Search - Privilege on DVD

Actors: Paul Jones, Jean Shrimpton
Director: Peter Watkins
Genres: Indie & Art House, Comedy, Drama, Science Fiction & Fantasy
UR     2008     1hr 43min

Coporations, church, and state use pop star Steven Shorter as a tool to manipulate the masses.


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Movie Details

Actors: Paul Jones, Jean Shrimpton
Director: Peter Watkins
Genres: Indie & Art House, Comedy, Drama, Science Fiction & Fantasy
Sub-Genres: Indie & Art House, Comedy, Classics, Science Fiction & Fantasy
Studio: New Yorker Video
Format: DVD - Color,Widescreen,Anamorphic,Letterboxed
DVD Release Date: 07/29/2008
Original Release Date: 01/01/1967
Theatrical Release Date: 00/00/1967
Release Year: 2008
Run Time: 1hr 43min
Screens: Color,Widescreen,Anamorphic,Letterboxed
Number of Discs: 1
SwapaDVD Credits: 1
Total Copies: 0
Members Wishing: 5
MPAA Rating: Unrated
Languages: English

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Movie Reviews

The Privilege Cult
Mrs. J. C. Glennie | UK | 08/18/2009
(5 out of 5 stars)

"When I was fourteen, growing up in Auckland, New Zealand, I saw this film, and was immediately smitten. Since then I have made strenuous attemps to view it again - only when I contacted the British Film Institute did I find that the film had not been released in the UK. I arranged to view the copy held by the BFI, under not-ideal circs, changing the reels myself. Badly.

Now, thanks to Amazon's world-wide reach, I have had the luxury of viewing this film under proper circumstances and with additional, helpful material; it has lost nothing in the forty-year period, and is still a very powerful piece of journalism. Thanks, Amazon."
+1/2 -- Dark story of the star-making machine
hyperbolium | Earth, USA | 07/28/2009
(4 out of 5 stars)

"Privilege, released in 1967 and starring Manfred Mann lead-vocalist Paul Jones, is a compelling look at stardom and media manipulation. Jones plays Steven Shorter, a sullen, withdrawn, brooding and childlike rock star who turns out to be a puppet front man for a business he doesn't control. His choices of music, message, performance, clothes and endorsements have been usurped by the media machine that created him; he's a ghost within his own life story. Shorter is lent to whoever will pay for his services, whether it's an advertisement for apples or a Christian crusade.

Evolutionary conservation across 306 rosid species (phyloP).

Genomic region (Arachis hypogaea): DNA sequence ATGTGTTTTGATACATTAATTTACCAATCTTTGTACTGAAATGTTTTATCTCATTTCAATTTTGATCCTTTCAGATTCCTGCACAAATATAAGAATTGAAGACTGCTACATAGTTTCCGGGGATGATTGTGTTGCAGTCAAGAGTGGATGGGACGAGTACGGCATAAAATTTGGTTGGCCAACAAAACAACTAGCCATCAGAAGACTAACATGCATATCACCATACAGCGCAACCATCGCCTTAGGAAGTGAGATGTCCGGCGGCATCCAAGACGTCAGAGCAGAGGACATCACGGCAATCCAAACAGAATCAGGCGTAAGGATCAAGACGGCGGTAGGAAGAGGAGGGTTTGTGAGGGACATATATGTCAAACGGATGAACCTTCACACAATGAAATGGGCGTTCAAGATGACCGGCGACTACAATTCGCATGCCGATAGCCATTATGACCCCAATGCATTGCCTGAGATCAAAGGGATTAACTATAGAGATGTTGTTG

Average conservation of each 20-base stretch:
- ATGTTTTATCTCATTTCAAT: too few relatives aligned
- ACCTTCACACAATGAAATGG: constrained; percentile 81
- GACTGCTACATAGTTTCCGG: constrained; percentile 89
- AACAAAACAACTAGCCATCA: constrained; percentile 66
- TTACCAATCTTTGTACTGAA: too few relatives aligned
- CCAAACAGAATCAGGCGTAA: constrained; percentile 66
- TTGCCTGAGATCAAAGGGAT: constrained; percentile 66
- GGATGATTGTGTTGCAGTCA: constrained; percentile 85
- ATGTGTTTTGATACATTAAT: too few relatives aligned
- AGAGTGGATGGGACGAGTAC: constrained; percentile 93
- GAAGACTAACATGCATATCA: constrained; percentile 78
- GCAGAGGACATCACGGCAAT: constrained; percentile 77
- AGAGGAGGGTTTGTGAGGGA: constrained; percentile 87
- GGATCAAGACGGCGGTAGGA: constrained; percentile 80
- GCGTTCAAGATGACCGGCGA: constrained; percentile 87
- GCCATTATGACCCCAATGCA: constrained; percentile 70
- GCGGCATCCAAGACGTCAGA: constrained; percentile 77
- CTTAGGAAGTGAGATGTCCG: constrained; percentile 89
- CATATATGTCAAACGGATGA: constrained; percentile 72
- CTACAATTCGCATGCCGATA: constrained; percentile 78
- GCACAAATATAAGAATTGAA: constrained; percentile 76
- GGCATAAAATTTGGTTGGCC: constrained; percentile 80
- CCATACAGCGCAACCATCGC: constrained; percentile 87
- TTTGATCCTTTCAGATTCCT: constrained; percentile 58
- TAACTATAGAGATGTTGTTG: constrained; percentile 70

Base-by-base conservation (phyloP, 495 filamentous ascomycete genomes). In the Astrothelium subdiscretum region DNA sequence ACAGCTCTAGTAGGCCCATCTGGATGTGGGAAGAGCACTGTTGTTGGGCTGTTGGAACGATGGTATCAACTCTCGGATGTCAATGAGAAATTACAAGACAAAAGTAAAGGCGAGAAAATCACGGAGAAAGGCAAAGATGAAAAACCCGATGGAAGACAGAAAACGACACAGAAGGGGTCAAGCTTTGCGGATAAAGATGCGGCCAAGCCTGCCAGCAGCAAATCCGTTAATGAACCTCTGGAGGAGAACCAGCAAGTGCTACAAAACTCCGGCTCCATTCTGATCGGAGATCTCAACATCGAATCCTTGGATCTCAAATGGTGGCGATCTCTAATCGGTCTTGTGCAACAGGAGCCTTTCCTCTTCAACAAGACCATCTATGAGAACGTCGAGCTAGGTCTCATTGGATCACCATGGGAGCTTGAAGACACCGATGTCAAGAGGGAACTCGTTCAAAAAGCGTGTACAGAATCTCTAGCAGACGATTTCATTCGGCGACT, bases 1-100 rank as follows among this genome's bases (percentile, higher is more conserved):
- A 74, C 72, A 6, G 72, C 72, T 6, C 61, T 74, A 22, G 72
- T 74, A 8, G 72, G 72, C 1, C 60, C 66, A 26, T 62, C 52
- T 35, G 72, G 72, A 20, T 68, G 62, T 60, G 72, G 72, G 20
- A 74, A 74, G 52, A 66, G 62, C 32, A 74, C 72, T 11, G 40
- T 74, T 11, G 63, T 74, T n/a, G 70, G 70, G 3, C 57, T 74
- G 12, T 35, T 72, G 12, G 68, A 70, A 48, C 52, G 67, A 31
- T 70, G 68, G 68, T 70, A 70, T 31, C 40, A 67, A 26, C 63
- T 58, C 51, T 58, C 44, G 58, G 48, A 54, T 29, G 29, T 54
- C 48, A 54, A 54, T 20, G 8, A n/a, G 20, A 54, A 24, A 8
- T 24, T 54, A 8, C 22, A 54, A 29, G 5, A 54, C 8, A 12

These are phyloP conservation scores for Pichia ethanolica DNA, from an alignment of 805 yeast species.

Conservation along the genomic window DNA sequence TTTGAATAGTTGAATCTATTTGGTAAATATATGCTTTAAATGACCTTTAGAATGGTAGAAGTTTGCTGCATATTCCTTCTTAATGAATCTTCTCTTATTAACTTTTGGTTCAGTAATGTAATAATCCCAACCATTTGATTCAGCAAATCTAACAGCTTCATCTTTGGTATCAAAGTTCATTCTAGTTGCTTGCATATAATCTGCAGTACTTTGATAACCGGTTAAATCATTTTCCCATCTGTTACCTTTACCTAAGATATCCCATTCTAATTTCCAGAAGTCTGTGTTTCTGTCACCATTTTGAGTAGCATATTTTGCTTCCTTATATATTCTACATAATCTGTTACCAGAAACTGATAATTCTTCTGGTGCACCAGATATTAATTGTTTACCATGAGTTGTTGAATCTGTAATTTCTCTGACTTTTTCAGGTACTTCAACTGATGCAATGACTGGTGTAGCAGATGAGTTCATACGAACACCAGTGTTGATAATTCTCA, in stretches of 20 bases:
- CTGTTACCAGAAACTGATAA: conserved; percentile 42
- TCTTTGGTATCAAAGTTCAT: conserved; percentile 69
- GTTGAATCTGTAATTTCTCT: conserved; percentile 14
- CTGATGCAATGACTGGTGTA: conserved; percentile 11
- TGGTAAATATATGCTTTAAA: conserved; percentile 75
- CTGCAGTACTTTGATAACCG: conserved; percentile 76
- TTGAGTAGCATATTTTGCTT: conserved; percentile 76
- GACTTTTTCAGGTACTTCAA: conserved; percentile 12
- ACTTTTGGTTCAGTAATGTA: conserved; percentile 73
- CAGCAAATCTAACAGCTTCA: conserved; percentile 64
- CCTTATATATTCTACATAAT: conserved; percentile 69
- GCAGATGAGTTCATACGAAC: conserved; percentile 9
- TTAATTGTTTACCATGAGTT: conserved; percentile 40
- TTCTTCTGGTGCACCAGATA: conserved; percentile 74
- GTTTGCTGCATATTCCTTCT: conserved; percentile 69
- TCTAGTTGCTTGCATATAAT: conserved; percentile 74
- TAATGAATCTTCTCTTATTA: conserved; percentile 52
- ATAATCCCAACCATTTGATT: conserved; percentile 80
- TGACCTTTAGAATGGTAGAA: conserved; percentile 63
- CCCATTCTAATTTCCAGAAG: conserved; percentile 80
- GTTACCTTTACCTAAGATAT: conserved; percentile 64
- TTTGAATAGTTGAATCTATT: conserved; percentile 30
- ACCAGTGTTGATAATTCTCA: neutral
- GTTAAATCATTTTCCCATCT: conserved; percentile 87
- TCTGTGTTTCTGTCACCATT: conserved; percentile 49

The film is structured as a quasi-documentary with a dispassionate narrator and interview clips. There's also an air of behind-the-scenes authoritarianism that parallels the tone of Patrick McGoohan's The Prisoner. Shorter is trapped by his totalitarian masters, and his manufactured popularity is used to influence and control the masses via media manipulation. Shorter himself turns out to be just another cog in the mass, as he emotes through a cynical rock take on "Onward Christian Brothers" and finds himself posed as a faith-healing messiah for a Nazi-styled Christian rally. He's a scripted prophet whose awakening from ambivalence is his final undoing.

Superb art design, staging and photography complement by a tartly cynical script that would play well with other media critiques such as Ace in the Hole and A Face in the Crowd. This edition includes the film's original trailer and a 1961 short, Lonely Boy, that offers a behind-the-scenes look at the career of Paul Anka. Director Peter Watkins apparently drew from the short's style, particularly the narrator's tone and the use of voiceovers, first deploying them in 1965's The War Game and again here. The DVD offers subtitles, but unfortunately, no commentary track. 4-1/2 stars, if allowed fractional ratings. [©2009 hyperbolium dot com]"
Finally the chance to enjoy this.
Dennis Campion | Seattle, WA USA | 11/20/2008
(5 out of 5 stars)

"And enjoyable it is. Its dry wit runs throughout (you'll have to purchase to see how that is visually accomplished). Some of the scenes that were improvised are hilarious, the detached and caustic comment that the funding for an abortion was taken out of petty cash and the apple commercial with its director's delusional talk-over work the best. An iconic image must remain the three extras dressed as chewed apples and the comment about the director being out of his mind. To which director was he referring? "His songs were so bad they had to be rewritten before they could be thrown away". Beyond the (now) timely importance of the message the opportunity to see Jean Shrimpton speak and move as opposed to just being a still image is a joy. Paul Jones is rather carefully reserved (he is only a "puppet"). The direction in many scenes is visually striking and occasionally comparable to some of Kubrick's (especially A Clockwork Orange), as has been previously pointed out. If you also enjoy Lindsay Anderson films you will enjoy this. Get it before it goes out of print. It is a gem."
We will conform, Peter Watkins' first and only foray into ma
Joseph P. Ulibas | Sacramento, CA, USA | 01/31/2009
(5 out of 5 stars)

"Privilege is about the career of a pop star who is controlled by the media to placate the masses with his music. He enjoys this privilege until one day he meets a woman who changes his outlook on life. But the stress of being the most loved person in Britain becomes a bit too much. About time this movie was made available for purchase.

Highly recommended"